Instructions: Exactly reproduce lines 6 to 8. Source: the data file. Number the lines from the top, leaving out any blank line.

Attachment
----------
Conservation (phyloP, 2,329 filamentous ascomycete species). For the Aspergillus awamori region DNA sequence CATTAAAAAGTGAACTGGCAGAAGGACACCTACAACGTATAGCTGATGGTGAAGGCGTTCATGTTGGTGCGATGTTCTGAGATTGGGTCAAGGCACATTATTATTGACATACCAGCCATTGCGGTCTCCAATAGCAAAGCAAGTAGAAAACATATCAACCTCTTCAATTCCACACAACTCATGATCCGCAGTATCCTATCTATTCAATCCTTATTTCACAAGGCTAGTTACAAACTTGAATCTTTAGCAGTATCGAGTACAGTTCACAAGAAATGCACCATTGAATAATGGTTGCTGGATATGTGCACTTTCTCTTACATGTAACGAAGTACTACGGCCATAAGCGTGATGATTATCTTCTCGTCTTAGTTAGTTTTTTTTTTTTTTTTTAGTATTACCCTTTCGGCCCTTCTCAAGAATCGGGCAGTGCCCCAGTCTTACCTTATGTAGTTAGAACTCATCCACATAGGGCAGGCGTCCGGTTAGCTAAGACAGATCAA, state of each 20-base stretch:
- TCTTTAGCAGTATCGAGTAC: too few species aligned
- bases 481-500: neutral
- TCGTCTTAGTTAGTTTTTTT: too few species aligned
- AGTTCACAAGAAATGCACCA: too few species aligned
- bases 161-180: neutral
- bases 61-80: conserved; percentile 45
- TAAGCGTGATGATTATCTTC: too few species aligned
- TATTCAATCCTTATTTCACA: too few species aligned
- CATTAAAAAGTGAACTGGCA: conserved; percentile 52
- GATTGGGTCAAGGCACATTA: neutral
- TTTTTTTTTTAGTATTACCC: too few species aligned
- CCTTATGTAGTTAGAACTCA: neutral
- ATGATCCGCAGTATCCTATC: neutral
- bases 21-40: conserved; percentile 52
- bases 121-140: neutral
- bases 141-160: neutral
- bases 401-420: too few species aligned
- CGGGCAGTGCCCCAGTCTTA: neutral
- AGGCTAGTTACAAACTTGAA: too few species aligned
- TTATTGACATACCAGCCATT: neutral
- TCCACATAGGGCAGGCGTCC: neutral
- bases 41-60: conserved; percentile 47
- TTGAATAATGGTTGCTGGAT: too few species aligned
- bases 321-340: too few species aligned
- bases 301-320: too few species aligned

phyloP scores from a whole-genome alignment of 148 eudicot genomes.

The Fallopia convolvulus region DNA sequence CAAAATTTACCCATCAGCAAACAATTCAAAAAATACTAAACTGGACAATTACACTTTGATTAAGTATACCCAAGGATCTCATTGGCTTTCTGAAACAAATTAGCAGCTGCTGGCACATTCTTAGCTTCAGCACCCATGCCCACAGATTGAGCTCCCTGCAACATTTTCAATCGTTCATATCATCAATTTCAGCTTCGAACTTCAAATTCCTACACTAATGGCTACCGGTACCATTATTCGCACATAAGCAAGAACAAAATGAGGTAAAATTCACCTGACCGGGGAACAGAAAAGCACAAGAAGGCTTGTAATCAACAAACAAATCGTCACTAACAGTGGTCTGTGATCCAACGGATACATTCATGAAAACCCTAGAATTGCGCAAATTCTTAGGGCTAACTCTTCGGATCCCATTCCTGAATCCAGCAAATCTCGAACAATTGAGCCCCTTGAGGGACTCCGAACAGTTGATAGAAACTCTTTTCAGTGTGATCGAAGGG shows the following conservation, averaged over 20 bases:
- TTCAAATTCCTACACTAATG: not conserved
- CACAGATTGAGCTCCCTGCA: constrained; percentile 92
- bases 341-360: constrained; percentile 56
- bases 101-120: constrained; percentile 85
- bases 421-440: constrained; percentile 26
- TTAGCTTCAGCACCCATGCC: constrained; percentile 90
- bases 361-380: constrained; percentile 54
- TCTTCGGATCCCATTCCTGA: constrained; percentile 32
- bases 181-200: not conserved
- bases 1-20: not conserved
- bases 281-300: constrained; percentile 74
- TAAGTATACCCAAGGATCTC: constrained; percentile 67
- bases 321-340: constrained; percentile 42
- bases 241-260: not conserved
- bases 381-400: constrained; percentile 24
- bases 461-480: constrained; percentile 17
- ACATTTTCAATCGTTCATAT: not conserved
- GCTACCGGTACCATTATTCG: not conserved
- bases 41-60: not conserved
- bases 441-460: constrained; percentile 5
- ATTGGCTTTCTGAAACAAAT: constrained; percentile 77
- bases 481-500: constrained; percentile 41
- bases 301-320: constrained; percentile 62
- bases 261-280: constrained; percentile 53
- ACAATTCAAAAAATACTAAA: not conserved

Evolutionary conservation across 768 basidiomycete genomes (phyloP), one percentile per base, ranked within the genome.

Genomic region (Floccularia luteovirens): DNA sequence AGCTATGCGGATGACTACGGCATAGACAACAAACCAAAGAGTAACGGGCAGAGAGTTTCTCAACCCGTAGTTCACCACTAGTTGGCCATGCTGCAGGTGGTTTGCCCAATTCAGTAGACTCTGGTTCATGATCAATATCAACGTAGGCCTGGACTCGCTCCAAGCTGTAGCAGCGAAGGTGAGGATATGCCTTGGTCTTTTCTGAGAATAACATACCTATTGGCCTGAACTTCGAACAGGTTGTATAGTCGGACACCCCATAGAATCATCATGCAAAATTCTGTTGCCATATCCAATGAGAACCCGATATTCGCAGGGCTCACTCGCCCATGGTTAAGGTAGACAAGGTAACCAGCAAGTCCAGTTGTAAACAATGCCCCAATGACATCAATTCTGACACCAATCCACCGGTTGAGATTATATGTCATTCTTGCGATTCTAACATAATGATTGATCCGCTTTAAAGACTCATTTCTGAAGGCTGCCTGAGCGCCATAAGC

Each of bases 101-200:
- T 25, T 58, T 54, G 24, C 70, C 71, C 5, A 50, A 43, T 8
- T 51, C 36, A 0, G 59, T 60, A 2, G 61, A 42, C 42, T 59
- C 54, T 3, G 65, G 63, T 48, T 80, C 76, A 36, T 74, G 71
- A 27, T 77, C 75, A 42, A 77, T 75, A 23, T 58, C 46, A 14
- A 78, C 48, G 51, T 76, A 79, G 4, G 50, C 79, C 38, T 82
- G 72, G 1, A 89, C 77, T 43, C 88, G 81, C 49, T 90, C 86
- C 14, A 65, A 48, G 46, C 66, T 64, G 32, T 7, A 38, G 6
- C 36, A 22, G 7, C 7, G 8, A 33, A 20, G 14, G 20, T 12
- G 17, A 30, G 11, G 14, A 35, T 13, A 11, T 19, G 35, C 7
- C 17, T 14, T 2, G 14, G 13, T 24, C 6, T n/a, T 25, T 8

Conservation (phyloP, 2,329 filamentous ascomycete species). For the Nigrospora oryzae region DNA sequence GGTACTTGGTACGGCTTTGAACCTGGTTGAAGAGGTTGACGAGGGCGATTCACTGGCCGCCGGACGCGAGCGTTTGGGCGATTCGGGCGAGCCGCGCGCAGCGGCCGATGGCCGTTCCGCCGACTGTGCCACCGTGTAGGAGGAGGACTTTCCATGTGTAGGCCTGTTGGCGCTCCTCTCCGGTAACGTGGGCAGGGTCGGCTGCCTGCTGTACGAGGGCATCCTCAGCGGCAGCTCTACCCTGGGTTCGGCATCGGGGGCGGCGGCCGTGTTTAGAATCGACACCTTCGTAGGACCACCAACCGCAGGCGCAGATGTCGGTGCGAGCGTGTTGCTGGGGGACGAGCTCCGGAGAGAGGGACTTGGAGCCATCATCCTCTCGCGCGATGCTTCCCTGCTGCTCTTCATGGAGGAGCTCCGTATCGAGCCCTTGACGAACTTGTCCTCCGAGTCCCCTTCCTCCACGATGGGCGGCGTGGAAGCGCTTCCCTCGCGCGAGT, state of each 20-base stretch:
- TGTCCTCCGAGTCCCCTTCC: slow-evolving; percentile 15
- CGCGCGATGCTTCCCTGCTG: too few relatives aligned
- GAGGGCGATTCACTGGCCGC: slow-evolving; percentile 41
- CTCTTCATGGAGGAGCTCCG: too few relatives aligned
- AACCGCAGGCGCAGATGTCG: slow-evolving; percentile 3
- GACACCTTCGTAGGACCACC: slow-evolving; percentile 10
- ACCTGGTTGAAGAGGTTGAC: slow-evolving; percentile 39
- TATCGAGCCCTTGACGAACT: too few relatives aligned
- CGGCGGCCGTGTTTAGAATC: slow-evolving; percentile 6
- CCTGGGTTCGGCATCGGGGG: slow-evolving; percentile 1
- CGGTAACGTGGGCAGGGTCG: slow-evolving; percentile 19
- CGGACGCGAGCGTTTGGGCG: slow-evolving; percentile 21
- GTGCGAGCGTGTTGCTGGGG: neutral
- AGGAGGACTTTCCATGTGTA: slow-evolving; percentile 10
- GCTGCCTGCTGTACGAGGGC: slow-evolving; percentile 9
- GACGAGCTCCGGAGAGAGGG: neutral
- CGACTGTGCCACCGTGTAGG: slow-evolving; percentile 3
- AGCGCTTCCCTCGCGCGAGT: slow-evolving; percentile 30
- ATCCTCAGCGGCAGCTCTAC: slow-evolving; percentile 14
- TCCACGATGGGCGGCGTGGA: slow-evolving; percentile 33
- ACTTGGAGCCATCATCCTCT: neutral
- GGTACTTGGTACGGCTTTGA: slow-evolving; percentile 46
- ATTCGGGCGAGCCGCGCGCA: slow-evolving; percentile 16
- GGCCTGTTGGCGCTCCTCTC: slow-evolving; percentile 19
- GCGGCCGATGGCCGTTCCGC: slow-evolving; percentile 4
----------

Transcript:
- bases 161-180: neutral
- bases 61-80: conserved; percentile 45
- TAAGCGTGATGATTATCTTC: too few species aligned